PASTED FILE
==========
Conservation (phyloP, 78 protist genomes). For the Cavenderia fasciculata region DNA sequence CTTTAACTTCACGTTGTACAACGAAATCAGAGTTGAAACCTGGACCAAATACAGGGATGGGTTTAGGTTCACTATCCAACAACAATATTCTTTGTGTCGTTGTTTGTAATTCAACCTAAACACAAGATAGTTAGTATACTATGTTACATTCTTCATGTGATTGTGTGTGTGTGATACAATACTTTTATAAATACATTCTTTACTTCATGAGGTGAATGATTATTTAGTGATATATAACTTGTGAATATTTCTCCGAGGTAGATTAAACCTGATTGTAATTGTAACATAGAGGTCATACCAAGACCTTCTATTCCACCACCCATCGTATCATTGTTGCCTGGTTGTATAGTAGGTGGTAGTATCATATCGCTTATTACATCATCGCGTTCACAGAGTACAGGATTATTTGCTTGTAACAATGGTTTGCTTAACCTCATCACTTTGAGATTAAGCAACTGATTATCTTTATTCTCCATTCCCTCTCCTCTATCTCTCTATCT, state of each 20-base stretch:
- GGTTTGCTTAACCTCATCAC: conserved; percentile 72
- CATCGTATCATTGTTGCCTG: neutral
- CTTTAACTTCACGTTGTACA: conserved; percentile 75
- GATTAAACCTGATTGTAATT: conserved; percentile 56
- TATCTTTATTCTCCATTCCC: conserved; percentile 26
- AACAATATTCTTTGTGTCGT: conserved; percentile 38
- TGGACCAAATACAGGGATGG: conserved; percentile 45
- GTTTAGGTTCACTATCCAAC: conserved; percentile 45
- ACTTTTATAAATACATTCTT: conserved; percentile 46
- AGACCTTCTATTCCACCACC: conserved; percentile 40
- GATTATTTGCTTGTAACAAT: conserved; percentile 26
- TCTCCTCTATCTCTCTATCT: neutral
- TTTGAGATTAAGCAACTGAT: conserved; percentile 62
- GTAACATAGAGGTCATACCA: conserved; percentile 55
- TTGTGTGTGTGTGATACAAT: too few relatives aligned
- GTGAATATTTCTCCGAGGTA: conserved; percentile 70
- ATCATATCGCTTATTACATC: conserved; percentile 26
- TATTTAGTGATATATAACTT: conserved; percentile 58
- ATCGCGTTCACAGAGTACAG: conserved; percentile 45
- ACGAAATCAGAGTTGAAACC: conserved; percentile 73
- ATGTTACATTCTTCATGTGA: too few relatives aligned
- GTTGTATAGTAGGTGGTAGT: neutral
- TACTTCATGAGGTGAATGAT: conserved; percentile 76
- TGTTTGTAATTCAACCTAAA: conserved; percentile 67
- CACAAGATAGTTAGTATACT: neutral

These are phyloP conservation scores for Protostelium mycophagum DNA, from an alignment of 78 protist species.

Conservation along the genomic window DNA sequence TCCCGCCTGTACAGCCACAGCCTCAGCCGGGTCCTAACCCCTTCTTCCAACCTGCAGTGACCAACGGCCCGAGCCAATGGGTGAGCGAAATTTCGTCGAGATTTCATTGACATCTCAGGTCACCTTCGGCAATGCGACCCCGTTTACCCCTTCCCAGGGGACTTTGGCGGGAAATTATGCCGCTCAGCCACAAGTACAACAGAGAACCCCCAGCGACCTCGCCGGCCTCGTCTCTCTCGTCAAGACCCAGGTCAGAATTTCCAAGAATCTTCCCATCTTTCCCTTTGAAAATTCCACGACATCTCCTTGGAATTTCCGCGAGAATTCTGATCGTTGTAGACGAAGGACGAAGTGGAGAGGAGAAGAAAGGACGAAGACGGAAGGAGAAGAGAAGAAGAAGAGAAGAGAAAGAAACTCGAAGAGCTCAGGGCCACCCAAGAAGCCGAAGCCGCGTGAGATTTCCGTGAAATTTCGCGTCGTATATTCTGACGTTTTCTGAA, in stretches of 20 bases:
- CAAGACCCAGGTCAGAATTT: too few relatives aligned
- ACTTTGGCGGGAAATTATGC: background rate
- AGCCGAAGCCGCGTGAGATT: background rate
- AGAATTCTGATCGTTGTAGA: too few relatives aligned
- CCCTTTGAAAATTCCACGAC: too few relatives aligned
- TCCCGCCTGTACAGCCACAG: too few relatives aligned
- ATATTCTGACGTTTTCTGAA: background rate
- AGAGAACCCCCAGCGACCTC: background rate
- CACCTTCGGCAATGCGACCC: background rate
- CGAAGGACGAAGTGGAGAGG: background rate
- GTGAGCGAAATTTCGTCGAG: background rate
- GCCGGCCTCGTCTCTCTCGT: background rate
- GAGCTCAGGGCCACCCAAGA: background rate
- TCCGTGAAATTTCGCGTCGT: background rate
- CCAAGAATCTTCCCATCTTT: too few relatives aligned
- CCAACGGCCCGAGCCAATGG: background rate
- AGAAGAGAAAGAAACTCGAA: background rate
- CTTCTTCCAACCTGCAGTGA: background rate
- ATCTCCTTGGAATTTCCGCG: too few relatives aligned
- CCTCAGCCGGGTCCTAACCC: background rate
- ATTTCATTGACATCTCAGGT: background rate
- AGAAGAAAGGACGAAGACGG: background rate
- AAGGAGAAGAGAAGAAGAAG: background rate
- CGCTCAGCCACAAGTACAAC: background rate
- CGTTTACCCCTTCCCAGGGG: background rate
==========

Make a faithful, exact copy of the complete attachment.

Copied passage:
Conservation (phyloP, 78 protist genomes). For the Cavenderia fasciculata region DNA sequence CTTTAACTTCACGTTGTACAACGAAATCAGAGTTGAAACCTGGACCAAATACAGGGATGGGTTTAGGTTCACTATCCAACAACAATATTCTTTGTGTCGTTGTTTGTAATTCAACCTAAACACAAGATAGTTAGTATACTATGTTACATTCTTCATGTGATTGTGTGTGTGTGATACAATACTTTTATAAATACATTCTTTACTTCATGAGGTGAATGATTATTTAGTGATATATAACTTGTGAATATTTCTCCGAGGTAGATTAAACCTGATTGTAATTGTAACATAGAGGTCATACCAAGACCTTCTATTCCACCACCCATCGTATCATTGTTGCCTGGTTGTATAGTAGGTGGTAGTATCATATCGCTTATTACATCATCGCGTTCACAGAGTACAGGATTATTTGCTTGTAACAATGGTTTGCTTAACCTCATCACTTTGAGATTAAGCAACTGATTATCTTTATTCTCCATTCCCTCTCCTCTATCTCTCTATCT, state of each 20-base stretch:
- GGTTTGCTTAACCTCATCAC: conserved; percentile 72
- CATCGTATCATTGTTGCCTG: neutral
- CTTTAACTTCACGTTGTACA: conserved; percentile 75
- GATTAAACCTGATTGTAATT: conserved; percentile 56
- TATCTTTATTCTCCATTCCC: conserved; percentile 26
- AACAATATTCTTTGTGTCGT: conserved; percentile 38
- TGGACCAAATACAGGGATGG: conserved; percentile 45
- GTTTAGGTTCACTATCCAAC: conserved; percentile 45
- ACTTTTATAAATACATTCTT: conserved; percentile 46
- AGACCTTCTATTCCACCACC: conserved; percentile 40
- GATTATTTGCTTGTAACAAT: conserved; percentile 26
- TCTCCTCTATCTCTCTATCT: neutral
- TTTGAGATTAAGCAACTGAT: conserved; percentile 62
- GTAACATAGAGGTCATACCA: conserved; percentile 55
- TTGTGTGTGTGTGATACAAT: too few relatives aligned
- GTGAATATTTCTCCGAGGTA: conserved; percentile 70
- ATCATATCGCTTATTACATC: conserved; percentile 26
- TATTTAGTGATATATAACTT: conserved; percentile 58
- ATCGCGTTCACAGAGTACAG: conserved; percentile 45
- ACGAAATCAGAGTTGAAACC: conserved; percentile 73
- ATGTTACATTCTTCATGTGA: too few relatives aligned
- GTTGTATAGTAGGTGGTAGT: neutral
- TACTTCATGAGGTGAATGAT: conserved; percentile 76
- TGTTTGTAATTCAACCTAAA: conserved; percentile 67
- CACAAGATAGTTAGTATACT: neutral

These are phyloP conservation scores for Protostelium mycophagum DNA, from an alignment of 78 protist species.

Conservation along the genomic window DNA sequence TCCCGCCTGTACAGCCACAGCCTCAGCCGGGTCCTAACCCCTTCTTCCAACCTGCAGTGACCAACGGCCCGAGCCAATGGGTGAGCGAAATTTCGTCGAGATTTCATTGACATCTCAGGTCACCTTCGGCAATGCGACCCCGTTTACCCCTTCCCAGGGGACTTTGGCGGGAAATTATGCCGCTCAGCCACAAGTACAACAGAGAACCCCCAGCGACCTCGCCGGCCTCGTCTCTCTCGTCAAGACCCAGGTCAGAATTTCCAAGAATCTTCCCATCTTTCCCTTTGAAAATTCCACGACATCTCCTTGGAATTTCCGCGAGAATTCTGATCGTTGTAGACGAAGGACGAAGTGGAGAGGAGAAGAAAGGACGAAGACGGAAGGAGAAGAGAAGAAGAAGAGAAGAGAAAGAAACTCGAAGAGCTCAGGGCCACCCAAGAAGCCGAAGCCGCGTGAGATTTCCGTGAAATTTCGCGTCGTATATTCTGACGTTTTCTGAA, in stretches of 20 bases:
- CAAGACCCAGGTCAGAATTT: too few relatives aligned
- ACTTTGGCGGGAAATTATGC: background rate
- AGCCGAAGCCGCGTGAGATT: background rate
- AGAATTCTGATCGTTGTAGA: too few relatives aligned
- CCCTTTGAAAATTCCACGAC: too few relatives aligned
- TCCCGCCTGTACAGCCACAG: too few relatives aligned
- ATATTCTGACGTTTTCTGAA: background rate
- AGAGAACCCCCAGCGACCTC: background rate
- CACCTTCGGCAATGCGACCC: background rate
- CGAAGGACGAAGTGGAGAGG: background rate
- GTGAGCGAAATTTCGTCGAG: background rate
- GCCGGCCTCGTCTCTCTCGT: background rate
- GAGCTCAGGGCCACCCAAGA: background rate
- TCCGTGAAATTTCGCGTCGT: background rate
- CCAAGAATCTTCCCATCTTT: too few relatives aligned
- CCAACGGCCCGAGCCAATGG: background rate
- AGAAGAGAAAGAAACTCGAA: background rate
- CTTCTTCCAACCTGCAGTGA: background rate
- ATCTCCTTGGAATTTCCGCG: too few relatives aligned
- CCTCAGCCGGGTCCTAACCC: background rate
- ATTTCATTGACATCTCAGGT: background rate
- AGAAGAAAGGACGAAGACGG: background rate
- AAGGAGAAGAGAAGAAGAAG: background rate
- CGCTCAGCCACAAGTACAAC: background rate
- CGTTTACCCCTTCCCAGGGG: background rate